A geezer's journal: More Lavinia
Here is a bit more about my visits with Lavinia Russ, the older woman I visited weekly in her Greenwich Village apartment, who taught me so much.
“I’ve always wondered,” she began talking even before she reached her chair, “what men do with prostitutes.”
I was taken aback. I think I might have even stammered.
“I mean,” she went on, “after they do their business, do they talk, or what?” She was seated now. She waved her cigarette around in a flourish.
“Well...,” I began, not at all certain how much detail I should provide. I wasn’t sure Lavinia really wanted firsthand knowledge.
“I don’t think you do much chatting,” I said.
“I was always terribly naïve about those kinds of things,” she said. “I remember going up to Harlem one time. That was years ago.” She tried to moisten her lips, which were almost always dry, with a quick flick of her tongue. The feeble light from her window highlighted her russet hair.
“I think I was nineteen," she continued. "I don’t know how I got away from Mother, but I must have. A shoe salesman asked me out for a date.” When she spoke the word shoe, her voice seemed to drop two or three octaves. “After dinner we went up to his room. For a drink, I suppose. I certainly didn’t think anything was going to happen.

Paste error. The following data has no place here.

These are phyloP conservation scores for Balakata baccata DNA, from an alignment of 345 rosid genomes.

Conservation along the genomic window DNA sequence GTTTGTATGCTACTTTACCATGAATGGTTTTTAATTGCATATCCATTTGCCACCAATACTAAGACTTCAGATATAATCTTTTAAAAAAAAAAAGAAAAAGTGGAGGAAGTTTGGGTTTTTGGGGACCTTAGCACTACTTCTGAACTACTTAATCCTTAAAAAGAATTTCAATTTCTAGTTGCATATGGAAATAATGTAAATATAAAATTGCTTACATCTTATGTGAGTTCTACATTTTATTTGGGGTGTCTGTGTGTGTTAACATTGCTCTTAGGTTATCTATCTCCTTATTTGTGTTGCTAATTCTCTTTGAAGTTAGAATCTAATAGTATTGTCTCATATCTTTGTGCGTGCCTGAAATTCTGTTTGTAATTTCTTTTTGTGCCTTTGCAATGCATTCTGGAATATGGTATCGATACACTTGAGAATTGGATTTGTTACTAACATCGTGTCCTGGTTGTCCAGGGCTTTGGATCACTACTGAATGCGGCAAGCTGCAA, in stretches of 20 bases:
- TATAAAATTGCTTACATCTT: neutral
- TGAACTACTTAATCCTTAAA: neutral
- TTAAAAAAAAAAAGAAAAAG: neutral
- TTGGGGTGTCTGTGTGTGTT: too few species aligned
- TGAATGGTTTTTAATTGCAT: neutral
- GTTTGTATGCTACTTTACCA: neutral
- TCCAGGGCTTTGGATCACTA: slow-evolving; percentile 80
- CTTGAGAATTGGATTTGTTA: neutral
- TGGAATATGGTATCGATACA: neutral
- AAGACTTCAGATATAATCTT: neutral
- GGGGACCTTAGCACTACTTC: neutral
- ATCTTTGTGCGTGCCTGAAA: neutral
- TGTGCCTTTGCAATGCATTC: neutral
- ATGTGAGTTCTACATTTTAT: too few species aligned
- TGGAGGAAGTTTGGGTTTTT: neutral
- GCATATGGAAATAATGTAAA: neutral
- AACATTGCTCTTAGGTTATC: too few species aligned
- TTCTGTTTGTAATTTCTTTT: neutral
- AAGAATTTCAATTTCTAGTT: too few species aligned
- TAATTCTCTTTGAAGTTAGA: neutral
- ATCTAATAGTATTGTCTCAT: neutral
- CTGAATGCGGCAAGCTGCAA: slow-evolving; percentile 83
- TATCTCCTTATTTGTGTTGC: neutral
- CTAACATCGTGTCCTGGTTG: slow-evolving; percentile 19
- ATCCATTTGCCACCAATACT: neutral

“All I remember about his room was that he had rows and rows and rows of shoes lined up against the wall. All sorts and sizes. Hundreds of shoes.” She paused and plucked a tiny piece of tobacco from her lips. “Well, I didn’t know anything about sex. Completely ignorant. And at one point -- I guess he had given me my drink by then -- he started to take off his clothes.”
“What did you do?”
“I just started to cry.” She laughed at her own youthful clumsiness. The story wasn’t finished, though. She took a quick puff of her cigarette and went on. “Well, the man started to get upset. ‘Don’t cry!’ he said. ‘For God’s sake, don’t cry!’ He gave me ten dollars to take a cab home. So I left. I rang for the elevator, and when it came, the bellboy was inside. I must have still had the ten dollars sticking out of my hand, because the bellboy looked at me and at the money, and said, ‘You probably could’ve gotten more than that, honey.’”
Richard Goodman is an assistant professor of creative nonfiction writing at the University of New Orleans. He’s the author of French Dirt: The Story of a Garden in the South of France.